National brain tumour research funding needs to increase to £30-35 million a year
Brain tumour patients inspire Glamour and Goodness Ball
Two West Midlands patients were the inspiration behind a black-tie fundraiser for Brain Tumour Research.
Matthew Stride, 30, from Sutton Coldfield, and six-year-old Bobby Humphries, from Yardley, live with brain tumours. Matthew was 26 years old when he was diagnosed with an incurable grade 3 anaplastic astrocytoma. Bobby Humphries underwent life-threatening surgery and chemotherapy when just a toddler and now has regular scans.
On Saturday 7 March, a crowd of 600 guests attended a charity ball at the National Motorcycle Museum in Solihull. Inspired by Matthew and Bobby’s moving stories, organisers of the fourth annual Glamour and Goodness Ball are totting up the funds raised on the night, and are hoping to have smashed last year’s total of £24,000. The profits will be split between Brain Tumour Research and Cure Leukaemia.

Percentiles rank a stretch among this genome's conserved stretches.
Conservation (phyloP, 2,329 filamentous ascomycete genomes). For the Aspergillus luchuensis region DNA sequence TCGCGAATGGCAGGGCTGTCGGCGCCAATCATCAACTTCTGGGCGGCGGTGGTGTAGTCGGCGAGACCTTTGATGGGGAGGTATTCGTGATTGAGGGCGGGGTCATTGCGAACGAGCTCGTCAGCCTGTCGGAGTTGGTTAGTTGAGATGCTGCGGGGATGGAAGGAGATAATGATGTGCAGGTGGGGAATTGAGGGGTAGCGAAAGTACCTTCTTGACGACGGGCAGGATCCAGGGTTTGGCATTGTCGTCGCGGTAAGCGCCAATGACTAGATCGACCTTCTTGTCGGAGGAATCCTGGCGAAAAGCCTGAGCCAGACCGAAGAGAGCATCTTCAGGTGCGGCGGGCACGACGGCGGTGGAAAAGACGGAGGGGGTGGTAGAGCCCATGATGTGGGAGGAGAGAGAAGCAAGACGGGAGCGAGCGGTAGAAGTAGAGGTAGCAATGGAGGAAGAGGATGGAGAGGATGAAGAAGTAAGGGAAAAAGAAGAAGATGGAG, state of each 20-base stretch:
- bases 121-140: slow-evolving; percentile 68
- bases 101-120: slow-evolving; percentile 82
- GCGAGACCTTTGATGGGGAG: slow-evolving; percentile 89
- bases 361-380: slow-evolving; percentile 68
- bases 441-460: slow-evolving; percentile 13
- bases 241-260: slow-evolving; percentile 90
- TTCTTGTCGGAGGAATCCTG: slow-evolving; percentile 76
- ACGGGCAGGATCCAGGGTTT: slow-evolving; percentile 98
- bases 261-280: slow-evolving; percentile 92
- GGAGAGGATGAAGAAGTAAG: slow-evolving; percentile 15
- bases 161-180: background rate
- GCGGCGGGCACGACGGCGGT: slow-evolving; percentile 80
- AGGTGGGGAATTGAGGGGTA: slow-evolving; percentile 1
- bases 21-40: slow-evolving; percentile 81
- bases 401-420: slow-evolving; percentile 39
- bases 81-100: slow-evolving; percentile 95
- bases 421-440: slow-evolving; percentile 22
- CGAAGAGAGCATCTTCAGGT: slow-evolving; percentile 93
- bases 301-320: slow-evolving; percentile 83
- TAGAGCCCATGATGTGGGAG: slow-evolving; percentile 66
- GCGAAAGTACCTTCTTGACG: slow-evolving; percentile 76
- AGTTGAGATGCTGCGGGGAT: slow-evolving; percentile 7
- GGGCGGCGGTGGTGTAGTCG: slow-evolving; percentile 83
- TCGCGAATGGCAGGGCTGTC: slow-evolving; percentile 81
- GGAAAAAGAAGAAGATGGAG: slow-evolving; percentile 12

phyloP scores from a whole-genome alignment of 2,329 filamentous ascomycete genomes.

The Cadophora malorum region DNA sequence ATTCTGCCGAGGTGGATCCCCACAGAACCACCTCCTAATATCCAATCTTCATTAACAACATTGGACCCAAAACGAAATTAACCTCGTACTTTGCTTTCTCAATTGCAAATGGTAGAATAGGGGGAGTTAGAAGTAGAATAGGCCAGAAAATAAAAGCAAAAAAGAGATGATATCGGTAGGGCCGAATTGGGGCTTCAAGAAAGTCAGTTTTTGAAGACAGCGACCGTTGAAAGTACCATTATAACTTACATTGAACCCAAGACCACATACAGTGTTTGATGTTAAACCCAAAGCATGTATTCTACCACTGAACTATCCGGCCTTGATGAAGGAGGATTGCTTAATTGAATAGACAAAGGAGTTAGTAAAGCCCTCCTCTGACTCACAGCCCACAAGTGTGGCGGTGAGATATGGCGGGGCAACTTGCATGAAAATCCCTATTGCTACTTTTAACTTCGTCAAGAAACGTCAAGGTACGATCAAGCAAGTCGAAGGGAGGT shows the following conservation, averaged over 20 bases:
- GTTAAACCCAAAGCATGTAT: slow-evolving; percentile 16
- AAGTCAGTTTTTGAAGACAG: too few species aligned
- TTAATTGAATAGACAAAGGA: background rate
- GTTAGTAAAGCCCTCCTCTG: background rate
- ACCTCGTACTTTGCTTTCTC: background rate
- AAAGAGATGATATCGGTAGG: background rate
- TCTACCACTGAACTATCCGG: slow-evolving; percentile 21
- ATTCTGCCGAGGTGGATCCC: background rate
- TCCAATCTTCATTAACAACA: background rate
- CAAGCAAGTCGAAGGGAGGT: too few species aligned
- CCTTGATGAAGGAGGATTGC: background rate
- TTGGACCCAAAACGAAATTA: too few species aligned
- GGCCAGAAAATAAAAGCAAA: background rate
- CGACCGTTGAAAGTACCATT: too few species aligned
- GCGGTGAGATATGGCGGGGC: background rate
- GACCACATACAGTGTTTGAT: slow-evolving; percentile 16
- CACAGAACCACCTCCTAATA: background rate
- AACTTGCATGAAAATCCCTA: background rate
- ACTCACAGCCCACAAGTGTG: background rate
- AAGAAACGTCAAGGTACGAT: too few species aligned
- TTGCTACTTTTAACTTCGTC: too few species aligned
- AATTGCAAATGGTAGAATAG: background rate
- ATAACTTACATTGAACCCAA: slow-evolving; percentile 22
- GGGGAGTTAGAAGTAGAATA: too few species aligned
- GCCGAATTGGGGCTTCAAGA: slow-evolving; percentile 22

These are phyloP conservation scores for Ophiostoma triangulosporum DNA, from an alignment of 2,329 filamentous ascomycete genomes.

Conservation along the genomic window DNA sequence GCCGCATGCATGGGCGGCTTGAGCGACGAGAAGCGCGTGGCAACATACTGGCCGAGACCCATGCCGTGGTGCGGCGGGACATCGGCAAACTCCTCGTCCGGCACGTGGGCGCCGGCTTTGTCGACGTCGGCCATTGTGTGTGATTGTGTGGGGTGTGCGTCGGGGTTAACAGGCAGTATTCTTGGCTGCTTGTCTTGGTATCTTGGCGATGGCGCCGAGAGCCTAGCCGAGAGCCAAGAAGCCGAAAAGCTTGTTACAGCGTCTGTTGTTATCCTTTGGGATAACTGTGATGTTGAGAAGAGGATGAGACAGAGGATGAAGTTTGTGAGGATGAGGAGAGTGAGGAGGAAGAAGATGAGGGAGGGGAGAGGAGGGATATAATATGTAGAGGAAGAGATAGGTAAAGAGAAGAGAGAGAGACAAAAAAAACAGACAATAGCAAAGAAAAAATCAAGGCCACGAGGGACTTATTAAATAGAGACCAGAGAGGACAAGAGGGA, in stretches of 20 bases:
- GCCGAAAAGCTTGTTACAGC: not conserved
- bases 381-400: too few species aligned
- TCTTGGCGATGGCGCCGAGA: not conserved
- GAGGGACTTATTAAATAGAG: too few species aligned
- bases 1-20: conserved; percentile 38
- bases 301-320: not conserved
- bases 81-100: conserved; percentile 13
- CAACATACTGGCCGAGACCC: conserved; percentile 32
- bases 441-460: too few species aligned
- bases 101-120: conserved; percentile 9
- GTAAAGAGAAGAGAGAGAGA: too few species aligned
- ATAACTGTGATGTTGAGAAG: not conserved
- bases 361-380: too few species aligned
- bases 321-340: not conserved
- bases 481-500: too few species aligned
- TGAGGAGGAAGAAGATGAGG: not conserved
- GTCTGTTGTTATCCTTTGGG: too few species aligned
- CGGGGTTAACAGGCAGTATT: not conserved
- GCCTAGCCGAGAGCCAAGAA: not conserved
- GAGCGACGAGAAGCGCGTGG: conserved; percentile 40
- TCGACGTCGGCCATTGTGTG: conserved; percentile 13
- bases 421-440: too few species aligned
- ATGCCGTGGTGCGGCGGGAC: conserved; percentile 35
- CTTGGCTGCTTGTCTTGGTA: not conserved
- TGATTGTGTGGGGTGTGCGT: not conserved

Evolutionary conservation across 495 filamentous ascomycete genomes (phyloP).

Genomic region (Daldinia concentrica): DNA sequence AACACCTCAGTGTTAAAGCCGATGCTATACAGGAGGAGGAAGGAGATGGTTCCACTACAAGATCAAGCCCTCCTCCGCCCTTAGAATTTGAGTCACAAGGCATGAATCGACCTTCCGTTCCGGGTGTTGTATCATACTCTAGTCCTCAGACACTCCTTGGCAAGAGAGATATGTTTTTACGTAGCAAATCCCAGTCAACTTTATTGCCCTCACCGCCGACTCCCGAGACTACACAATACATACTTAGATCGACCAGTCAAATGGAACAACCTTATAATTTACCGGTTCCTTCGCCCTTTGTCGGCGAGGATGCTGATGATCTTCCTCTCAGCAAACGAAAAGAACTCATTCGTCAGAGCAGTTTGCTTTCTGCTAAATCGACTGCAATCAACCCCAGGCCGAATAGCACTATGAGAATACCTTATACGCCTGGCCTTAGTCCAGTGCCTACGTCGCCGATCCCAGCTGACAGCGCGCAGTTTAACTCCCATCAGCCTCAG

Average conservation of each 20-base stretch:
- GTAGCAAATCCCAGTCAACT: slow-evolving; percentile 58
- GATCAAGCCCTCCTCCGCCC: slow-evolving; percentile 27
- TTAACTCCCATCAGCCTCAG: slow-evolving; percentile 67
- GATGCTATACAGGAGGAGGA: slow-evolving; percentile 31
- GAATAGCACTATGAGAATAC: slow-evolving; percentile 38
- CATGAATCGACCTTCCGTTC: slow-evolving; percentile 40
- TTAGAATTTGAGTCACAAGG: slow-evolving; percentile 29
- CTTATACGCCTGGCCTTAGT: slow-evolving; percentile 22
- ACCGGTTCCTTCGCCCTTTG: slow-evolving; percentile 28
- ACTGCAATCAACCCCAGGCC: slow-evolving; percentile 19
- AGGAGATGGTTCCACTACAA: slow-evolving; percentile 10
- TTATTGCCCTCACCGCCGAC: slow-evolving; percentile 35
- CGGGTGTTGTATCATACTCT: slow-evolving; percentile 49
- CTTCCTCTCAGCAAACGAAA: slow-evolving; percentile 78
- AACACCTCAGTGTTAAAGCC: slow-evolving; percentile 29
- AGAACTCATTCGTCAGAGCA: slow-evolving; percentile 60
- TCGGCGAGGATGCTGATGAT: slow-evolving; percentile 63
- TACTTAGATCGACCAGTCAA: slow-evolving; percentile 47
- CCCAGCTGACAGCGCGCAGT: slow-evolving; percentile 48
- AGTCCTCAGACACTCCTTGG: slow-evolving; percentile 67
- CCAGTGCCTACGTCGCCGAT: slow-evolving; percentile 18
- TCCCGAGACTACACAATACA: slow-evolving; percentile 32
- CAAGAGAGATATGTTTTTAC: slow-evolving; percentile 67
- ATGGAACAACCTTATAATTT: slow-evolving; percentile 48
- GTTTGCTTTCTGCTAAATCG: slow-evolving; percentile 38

Bobby’s proud mum Georgina said: “Bobby is doing really well at the moment and it’s great to see him healthy and happy at St Thomas More Catholic Primary School, Sheldon, where he is a pupil in Year 2. We recently received the results from Bobby’s latest scan which showed that his tumour is stable, which was a relief for us all.
“We’re enjoying every moment with Bobby and it was wonderful to dress up for the ball, while helping to raise money for a cause very close to our hearts.”
Highlights of the Glamour and Goodness Ball, which took place during Brain Tumour Awareness Month, included a live band, three-course meal, welcome drinks and a raffle, with prizes including a five-star holiday to New York.
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